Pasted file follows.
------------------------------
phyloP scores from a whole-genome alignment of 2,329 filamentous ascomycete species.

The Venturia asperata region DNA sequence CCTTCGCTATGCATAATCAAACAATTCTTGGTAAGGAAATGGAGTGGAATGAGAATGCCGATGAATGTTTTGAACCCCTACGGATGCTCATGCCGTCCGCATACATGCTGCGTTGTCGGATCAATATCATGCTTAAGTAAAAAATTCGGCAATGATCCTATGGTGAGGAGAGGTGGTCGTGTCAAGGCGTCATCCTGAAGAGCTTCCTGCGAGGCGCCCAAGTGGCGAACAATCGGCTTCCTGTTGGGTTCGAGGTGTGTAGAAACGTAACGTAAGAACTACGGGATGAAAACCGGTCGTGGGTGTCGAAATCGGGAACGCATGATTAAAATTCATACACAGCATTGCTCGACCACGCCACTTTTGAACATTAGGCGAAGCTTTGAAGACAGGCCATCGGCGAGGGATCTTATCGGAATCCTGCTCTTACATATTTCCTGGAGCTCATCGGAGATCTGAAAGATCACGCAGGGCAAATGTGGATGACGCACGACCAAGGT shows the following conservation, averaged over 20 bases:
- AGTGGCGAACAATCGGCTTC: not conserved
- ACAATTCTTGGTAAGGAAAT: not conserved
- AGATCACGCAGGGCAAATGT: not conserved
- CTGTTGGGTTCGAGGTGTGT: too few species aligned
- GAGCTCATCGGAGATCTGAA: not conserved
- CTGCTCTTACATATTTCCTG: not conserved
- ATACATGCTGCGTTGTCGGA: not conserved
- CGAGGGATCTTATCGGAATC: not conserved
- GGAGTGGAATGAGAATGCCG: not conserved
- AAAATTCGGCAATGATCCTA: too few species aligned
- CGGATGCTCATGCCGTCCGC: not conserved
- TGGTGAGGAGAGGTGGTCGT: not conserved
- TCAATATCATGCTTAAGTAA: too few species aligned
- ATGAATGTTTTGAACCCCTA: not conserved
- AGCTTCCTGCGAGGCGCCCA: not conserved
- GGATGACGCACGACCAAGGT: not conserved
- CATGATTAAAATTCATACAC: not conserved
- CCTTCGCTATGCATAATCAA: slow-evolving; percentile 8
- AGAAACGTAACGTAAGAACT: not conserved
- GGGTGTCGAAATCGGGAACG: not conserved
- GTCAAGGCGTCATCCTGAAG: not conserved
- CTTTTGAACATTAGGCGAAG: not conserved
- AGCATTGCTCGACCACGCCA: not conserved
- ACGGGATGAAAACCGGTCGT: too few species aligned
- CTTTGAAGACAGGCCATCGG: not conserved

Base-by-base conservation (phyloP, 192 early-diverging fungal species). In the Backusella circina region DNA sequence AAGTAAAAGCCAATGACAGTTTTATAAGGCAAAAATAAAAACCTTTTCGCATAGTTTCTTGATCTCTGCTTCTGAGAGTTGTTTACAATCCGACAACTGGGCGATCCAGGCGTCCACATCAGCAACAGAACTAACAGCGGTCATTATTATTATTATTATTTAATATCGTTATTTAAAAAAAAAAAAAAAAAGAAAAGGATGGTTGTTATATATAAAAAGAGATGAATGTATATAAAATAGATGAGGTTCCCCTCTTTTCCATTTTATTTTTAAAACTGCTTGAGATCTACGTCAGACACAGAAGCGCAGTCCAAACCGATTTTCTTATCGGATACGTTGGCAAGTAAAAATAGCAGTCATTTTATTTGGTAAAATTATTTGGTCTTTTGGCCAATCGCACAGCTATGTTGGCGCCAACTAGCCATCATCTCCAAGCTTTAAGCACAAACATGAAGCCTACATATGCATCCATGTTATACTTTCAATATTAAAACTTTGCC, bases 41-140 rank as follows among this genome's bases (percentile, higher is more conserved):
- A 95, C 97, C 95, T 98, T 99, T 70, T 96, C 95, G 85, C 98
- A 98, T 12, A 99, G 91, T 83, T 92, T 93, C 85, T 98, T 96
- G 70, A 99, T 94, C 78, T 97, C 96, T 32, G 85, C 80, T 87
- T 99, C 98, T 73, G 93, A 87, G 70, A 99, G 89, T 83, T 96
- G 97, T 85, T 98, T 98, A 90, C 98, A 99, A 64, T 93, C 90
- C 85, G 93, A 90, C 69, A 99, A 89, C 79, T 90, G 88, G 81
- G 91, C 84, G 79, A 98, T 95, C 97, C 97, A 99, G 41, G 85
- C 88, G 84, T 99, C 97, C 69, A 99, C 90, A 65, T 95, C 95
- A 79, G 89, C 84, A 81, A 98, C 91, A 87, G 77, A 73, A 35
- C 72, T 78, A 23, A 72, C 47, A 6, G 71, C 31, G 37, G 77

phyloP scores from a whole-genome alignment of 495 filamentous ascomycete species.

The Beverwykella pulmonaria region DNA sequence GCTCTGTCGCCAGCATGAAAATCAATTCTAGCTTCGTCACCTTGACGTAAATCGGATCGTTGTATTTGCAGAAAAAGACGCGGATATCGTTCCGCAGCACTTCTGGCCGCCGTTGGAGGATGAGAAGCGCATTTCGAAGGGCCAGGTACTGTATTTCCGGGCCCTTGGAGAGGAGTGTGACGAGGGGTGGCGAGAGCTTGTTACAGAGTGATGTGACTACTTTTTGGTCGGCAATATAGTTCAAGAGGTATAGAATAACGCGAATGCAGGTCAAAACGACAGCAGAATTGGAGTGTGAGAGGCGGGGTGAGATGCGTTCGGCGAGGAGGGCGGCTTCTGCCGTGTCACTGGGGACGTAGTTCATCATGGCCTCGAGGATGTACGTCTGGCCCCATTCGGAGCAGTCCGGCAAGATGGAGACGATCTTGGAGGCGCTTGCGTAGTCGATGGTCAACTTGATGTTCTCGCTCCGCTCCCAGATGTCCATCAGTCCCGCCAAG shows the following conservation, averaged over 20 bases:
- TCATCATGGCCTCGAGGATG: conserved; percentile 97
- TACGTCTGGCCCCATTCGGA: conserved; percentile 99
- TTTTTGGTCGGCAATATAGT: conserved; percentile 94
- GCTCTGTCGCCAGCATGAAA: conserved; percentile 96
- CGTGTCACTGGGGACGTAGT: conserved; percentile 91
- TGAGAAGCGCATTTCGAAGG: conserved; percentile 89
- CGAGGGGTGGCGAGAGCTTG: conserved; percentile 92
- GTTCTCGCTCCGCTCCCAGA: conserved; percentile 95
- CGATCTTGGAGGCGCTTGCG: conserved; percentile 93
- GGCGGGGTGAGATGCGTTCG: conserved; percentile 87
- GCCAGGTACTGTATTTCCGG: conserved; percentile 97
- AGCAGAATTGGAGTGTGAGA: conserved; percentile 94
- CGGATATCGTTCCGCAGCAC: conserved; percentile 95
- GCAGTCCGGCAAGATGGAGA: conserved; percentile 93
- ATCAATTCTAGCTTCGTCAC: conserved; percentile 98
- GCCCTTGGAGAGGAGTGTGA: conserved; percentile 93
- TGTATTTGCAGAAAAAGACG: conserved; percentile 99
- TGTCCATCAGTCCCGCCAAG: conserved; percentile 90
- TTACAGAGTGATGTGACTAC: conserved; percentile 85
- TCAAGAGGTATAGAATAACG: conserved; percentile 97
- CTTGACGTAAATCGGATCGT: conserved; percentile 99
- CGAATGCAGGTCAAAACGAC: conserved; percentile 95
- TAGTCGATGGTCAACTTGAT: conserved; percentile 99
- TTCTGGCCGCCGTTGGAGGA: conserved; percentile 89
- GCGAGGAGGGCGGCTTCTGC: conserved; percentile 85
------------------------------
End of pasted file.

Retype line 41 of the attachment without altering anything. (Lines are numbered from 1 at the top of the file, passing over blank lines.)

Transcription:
- TCATCATGGCCTCGAGGATG: conserved; percentile 97